Firefox & Internet Explorer: Browser War IIMikey 6 comments
The browser wars are truly back on with Firefox 3 due for a September 2007 release and Microsoft recently announcing plans for Internet Explorer 8.
So what does it mean to you and I? A browser war essentially means competition between the 2 major browser developers exists, where for a long time it did not. This means both will be competing for our attention with new features, better security and faster browsing. It's win-win for end users. So why has it taken so long?
Once upon a time there were two primary browsers - Internet Explorer and Netscape. The latter although fairing better features and a vocal fan base, was eventually obliterated during what is considered the first browser war. Microsoft emerged victor with no threats on the horizon, and became complacent on a deserted battlefield. The problem with complacency is it breeds stagnation, while competition on the other hand breeds innovation, as we are about to find out.
A new contender had entered the battlefield. Out of nowhere a little thing appeared cutely named Firefox, by Mozilla Corporation. It was fast, secure, offered extensions and skins, was open source, and importantly felt just like a regular browser. At first hardly anyone noticed, but that quickly changed. At the time of writing Firefox has taken around 33% market share from Microsoft's leading browser, a number even the die hard IE fan-boys can't ignore. But it took Mozilla's browser occupying 10% of the market before Microsoft finally decided to do something about it. And after almost 6 stagnant years of poor standards support and swiss cheese security, on October 18th 2006 a counter attack was launched in the form of Internet Explorer 7.
Except they attacked with the wrong ammunition, and consequently didn't have the effect they had hope for. Specifically the hope of regaining market share and restoring faith in a resentful user base. Microsoft would have been loathed to watch Firefox actually gain even more market share during this time.
But any loathing on Microsoft's part would have been unwarranted and misguided. One of the driving reasons behind Firefox's success (and there are many reaons) has been the excellent support for web standards, and could be argued as being the main compelling force behind it's growing popularity. Internet Explorer in stark contrast is often criticised for its lack of innovation and poor web standards support, the latter causing headaches for web developers to which my colleagues and I can personally testify.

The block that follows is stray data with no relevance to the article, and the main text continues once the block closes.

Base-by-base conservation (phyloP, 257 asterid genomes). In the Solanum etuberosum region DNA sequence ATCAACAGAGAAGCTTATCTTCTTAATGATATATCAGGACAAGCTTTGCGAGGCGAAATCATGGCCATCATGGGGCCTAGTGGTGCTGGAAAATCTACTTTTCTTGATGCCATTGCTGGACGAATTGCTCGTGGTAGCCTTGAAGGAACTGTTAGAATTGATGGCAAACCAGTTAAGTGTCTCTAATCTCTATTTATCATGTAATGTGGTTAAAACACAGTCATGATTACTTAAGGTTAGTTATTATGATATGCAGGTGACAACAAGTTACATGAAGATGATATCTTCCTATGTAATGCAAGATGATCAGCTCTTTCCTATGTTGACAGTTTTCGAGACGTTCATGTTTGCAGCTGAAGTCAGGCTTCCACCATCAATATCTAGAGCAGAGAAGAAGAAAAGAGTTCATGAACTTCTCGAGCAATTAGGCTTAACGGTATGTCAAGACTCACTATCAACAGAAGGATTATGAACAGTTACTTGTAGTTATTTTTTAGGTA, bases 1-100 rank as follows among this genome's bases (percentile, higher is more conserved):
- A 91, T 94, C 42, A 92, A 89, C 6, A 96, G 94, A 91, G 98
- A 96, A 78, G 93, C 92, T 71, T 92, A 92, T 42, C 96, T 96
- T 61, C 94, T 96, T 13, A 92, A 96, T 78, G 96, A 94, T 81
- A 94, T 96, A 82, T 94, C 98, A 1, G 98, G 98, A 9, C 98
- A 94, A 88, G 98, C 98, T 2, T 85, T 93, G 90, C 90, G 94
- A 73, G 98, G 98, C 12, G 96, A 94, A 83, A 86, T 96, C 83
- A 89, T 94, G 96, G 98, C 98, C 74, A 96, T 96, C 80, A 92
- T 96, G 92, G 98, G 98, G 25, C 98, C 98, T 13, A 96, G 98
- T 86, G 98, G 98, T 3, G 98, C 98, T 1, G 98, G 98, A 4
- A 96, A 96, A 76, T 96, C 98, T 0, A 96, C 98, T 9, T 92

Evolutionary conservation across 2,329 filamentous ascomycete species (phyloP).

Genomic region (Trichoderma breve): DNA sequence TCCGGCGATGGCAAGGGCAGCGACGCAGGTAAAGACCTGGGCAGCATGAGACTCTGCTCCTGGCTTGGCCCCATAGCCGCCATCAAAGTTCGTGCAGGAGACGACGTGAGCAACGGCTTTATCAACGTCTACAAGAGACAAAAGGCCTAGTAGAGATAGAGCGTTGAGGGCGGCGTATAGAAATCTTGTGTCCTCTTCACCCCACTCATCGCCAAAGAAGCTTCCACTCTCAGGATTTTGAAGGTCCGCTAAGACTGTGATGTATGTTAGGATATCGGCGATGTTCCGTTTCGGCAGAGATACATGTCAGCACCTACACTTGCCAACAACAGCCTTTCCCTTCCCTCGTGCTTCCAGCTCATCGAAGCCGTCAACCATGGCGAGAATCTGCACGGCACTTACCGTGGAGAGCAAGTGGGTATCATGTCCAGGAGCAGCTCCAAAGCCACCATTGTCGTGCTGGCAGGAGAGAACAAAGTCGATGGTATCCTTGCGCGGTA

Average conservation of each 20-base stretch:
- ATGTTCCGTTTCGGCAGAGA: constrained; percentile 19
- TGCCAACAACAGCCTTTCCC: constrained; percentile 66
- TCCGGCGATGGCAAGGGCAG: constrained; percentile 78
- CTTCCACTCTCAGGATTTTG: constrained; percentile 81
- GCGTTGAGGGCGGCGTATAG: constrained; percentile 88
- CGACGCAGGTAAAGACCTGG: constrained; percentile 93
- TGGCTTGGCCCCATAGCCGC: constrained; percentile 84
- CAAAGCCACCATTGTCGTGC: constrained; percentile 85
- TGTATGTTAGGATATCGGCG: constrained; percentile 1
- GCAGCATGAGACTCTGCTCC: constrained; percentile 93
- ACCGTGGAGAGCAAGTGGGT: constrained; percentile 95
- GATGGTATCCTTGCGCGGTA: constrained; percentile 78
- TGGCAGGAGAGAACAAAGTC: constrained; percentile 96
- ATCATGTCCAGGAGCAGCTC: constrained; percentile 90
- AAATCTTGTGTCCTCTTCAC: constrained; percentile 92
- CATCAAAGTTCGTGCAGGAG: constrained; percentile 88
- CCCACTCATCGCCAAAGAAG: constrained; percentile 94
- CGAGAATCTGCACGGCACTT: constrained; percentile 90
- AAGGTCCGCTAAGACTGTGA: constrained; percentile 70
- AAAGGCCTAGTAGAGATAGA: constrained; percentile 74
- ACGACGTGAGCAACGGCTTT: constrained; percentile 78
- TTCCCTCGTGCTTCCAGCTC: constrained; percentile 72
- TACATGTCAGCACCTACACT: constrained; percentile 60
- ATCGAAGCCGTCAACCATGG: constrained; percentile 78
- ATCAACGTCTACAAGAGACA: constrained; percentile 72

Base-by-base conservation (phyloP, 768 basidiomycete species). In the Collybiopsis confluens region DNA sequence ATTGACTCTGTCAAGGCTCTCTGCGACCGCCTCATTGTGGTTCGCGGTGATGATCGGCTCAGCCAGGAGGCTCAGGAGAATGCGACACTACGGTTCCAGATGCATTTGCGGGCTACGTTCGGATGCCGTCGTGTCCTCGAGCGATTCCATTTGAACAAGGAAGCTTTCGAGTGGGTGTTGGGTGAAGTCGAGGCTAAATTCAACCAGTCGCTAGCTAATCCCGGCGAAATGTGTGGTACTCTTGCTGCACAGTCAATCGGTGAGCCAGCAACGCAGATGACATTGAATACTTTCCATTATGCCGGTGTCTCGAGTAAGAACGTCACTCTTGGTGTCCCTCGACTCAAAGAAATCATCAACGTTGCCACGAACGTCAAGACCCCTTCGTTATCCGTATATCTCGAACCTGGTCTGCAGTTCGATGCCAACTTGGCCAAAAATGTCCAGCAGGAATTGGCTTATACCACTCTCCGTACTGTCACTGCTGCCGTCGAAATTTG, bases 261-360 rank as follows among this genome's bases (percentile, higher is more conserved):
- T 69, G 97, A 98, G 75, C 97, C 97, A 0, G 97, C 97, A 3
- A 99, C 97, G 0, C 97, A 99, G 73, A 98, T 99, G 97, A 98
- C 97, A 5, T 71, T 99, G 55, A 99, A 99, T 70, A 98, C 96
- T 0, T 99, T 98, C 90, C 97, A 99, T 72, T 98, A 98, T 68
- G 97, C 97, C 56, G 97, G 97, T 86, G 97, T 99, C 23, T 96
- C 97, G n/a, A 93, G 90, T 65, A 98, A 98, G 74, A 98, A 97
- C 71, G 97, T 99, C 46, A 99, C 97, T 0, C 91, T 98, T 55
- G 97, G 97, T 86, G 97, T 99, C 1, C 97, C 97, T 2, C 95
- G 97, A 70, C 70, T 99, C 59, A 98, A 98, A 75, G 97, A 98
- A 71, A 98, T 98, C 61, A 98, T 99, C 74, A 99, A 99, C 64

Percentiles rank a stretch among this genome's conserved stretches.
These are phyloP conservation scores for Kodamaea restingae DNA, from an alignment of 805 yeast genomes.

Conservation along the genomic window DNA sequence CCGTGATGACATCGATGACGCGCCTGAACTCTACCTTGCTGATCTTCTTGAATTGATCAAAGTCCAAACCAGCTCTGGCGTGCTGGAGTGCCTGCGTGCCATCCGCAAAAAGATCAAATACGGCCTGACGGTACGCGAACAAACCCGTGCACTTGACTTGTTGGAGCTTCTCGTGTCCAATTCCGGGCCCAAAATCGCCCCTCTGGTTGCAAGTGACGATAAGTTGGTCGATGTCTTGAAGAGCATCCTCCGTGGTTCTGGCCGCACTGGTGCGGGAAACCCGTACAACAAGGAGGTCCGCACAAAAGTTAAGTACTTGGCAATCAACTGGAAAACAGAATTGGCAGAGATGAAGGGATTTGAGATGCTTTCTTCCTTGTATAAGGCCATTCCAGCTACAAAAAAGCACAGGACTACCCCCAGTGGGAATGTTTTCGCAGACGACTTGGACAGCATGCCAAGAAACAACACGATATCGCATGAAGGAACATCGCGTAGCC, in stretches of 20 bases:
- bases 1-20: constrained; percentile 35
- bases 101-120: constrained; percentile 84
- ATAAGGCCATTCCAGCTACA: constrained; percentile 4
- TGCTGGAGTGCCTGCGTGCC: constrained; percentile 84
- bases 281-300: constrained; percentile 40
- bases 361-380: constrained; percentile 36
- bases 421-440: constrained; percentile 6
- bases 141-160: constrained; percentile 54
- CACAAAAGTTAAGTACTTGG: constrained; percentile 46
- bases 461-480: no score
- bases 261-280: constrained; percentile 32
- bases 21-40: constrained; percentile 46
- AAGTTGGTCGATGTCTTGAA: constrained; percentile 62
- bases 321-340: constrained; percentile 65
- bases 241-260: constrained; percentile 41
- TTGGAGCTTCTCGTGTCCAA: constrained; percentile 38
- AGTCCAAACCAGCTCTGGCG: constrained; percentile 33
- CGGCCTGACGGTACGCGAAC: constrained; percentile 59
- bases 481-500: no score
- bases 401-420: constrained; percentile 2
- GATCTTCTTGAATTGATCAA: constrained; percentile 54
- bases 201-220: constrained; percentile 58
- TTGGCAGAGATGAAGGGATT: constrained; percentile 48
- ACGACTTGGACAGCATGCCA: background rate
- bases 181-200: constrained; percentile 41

Internet Explorer 7 was poorly viewed by the web development community at large, with poor standards support still plaguing what is otherwise a valiant attempt at a new browser. Internet Explorer lead developer Chris Wilson is very aware of the new browsers failings, and before we knew it he announced plans to deliver Internet Explorer 8.
"It's clear we have a lot to do with the Web developer platform" ~ Chris Wilson.
Web development issues asides, regular Joe Surfer will usually be content to just use the browser that came bundled with his computer, which as it happens is usually always Internet Explorer. And therein lies a challenge faced by the competing browsers. Microsoft Windows being on over 90% of desktops combined with non-tech-savvy Joe Surfer often not even realising there are alternatives to Internet Explorer (let alone where to find them) will make the challenge of obtaining further market share that much more difficult for Mozilla. Professional web developers will choose the browser with higher web standards support and better security over IE every time, and we are only to happy to spread Firefox evangelism. But there are only so many of us.
One could argue that to a small degree Mozilla is helped along by Internet Explorer's failings. Which ever way you look at it Microsoft are clearly back in the game and Browser War II is on. With the right ammo they could play nice with web developers and start innovating, and maybe even gain kudos in the process.